Kim Yo-jong, sister of the North Korean leader Kim Jong-un, delivered a letter to the South Korean president, Moon Jae-in, officially inviting him to visit Pyongyang at the "earliest date possible" for what would be the first summit between the two governments in more than a decade.

North meets South.
© AFP/Getty Images
North meets South. Kim Yo-jong hands over a letter from her brother to South Korea’s president, Moon Jae-in, at the presidential Blue House in Seoul.
Moon Jae-in , Kim Yo-jong

Moon Jae-in greeting Kim Yo-jong during the Opening Ceremony of Pyeong Chang 2018.
Moon Jae-in was elected president of South Korea on a platform specifically meant to engage with North Korea. He is deputized by the people to stand for and really push for peace. This is how much Korea wants to be reunited peacefully. Unfortunately, South Korea is a semi-sovereign country under the thumb of the United States. All newscasts were openly admitting that despite the intentions of both Koreas to become closer, they would have to consult U.S. Vice President Pence first.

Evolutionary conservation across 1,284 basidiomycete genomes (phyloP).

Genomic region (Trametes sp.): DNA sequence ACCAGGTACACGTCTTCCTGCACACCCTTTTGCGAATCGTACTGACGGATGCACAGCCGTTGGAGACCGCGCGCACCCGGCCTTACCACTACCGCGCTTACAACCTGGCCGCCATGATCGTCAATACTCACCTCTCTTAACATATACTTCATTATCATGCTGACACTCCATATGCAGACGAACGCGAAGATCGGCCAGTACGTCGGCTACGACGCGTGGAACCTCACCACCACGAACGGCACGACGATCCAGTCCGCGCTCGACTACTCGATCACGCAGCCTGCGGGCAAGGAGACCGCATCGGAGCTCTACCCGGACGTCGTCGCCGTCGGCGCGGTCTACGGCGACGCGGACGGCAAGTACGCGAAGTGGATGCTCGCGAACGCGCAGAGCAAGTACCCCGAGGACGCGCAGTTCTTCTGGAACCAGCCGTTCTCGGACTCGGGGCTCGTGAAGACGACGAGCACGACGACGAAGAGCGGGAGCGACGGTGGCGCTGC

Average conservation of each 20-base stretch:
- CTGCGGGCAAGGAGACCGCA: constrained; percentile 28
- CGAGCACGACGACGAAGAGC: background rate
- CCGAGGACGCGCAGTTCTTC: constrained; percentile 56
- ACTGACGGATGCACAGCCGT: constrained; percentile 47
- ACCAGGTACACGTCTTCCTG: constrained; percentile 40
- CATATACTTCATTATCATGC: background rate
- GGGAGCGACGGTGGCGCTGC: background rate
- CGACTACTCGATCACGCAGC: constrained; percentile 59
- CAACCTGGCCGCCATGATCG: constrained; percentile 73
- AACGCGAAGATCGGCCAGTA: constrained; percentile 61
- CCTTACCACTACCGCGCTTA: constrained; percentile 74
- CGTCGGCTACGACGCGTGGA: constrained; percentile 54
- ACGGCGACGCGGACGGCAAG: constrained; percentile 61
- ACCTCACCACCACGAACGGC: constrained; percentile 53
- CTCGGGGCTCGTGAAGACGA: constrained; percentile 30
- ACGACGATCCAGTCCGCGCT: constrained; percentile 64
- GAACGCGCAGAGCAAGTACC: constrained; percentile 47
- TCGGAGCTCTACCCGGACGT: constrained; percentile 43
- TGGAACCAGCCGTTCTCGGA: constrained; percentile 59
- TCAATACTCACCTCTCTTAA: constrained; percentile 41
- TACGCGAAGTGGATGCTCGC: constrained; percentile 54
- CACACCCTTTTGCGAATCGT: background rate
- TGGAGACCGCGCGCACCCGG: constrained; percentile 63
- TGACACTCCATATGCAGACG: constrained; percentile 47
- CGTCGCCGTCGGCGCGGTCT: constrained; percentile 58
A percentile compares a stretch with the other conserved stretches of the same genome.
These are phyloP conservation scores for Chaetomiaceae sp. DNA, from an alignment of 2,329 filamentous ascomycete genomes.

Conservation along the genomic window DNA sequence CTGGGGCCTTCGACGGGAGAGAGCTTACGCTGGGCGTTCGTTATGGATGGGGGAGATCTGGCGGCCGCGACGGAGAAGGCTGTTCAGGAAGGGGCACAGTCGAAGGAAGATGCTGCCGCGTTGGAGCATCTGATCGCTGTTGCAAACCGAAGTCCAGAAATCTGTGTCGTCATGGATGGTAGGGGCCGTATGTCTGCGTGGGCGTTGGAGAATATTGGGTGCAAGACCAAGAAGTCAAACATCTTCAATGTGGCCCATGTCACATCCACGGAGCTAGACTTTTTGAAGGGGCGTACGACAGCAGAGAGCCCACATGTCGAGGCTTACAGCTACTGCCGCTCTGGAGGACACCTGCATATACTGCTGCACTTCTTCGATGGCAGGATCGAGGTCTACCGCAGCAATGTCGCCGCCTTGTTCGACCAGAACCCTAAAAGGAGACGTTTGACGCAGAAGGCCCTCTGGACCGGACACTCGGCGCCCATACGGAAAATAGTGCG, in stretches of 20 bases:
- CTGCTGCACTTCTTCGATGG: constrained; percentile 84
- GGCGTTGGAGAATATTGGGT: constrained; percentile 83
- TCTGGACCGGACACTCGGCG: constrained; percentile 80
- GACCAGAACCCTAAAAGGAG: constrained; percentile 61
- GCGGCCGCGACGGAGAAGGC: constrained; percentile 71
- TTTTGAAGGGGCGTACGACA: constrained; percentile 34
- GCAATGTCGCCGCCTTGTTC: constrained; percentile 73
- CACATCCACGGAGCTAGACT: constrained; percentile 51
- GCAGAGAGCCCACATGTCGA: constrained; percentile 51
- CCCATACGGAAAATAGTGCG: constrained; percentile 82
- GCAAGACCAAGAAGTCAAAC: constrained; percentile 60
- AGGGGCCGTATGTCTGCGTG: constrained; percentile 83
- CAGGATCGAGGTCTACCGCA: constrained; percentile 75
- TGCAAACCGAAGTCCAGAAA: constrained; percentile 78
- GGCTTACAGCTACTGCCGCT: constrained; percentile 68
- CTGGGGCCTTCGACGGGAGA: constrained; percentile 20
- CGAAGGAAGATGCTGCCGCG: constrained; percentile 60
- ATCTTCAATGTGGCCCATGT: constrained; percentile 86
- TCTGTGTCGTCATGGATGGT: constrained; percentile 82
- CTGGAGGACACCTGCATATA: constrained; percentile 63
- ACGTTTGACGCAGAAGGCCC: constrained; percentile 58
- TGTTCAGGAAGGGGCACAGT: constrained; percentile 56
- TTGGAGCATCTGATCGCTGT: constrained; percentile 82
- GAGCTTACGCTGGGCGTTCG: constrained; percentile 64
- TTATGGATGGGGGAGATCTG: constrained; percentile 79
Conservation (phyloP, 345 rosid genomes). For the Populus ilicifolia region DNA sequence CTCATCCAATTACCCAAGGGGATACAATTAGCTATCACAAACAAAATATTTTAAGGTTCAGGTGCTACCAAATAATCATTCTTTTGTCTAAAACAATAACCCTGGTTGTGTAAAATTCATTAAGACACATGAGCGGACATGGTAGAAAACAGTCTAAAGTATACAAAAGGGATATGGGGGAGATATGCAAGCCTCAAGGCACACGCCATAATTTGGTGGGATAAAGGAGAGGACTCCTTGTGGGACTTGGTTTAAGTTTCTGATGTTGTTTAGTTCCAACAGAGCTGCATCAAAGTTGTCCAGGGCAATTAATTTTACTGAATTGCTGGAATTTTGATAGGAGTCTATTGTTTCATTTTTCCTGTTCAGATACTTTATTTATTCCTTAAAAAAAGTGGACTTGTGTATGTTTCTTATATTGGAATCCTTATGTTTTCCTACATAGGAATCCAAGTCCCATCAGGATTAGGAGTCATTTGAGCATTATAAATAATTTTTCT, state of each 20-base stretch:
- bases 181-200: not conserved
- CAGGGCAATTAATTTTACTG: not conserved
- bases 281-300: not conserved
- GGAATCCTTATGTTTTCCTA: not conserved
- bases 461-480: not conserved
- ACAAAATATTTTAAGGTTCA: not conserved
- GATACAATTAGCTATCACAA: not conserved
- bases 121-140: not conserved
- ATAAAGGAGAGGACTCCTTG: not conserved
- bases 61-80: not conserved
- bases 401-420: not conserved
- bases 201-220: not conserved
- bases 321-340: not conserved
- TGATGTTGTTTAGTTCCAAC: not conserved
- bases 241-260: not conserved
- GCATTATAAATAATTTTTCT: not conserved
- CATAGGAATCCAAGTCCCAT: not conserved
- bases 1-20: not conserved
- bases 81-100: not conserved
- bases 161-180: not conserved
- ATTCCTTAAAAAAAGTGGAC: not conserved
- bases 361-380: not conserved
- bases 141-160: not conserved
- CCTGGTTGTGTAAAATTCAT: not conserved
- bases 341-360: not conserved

Most people would be surprised how the two Koreas have repeatedly stressed that they have longed for peaceful reunification ever since the Korean War in the 1950s. This is a deeply felt historical desire from North Korea, South Korea, and the Korean diaspora around the world - peace and reunification at last.

My ancestors are from 'North' Korea, but they emigrated to the Far East of Russia when there was no 'North' or 'South' Korea, only Korea. My grandfather, who fought in the Korean War, was thus Russian, though also ethnic Korean. He was made Major-General of the DPRK Army towards the end of the war. His family, including my mother, lived in Pyongyang from 1947 until 1958, except for three years from 1951 when they took shelter in the Russian consulate in Manchuria. When asked whether I'm from North or South Korea, I always clarify that my ancestors emigrated in a time when "North or South" simply did not exist. Korea was in fact a Japanese colony back then.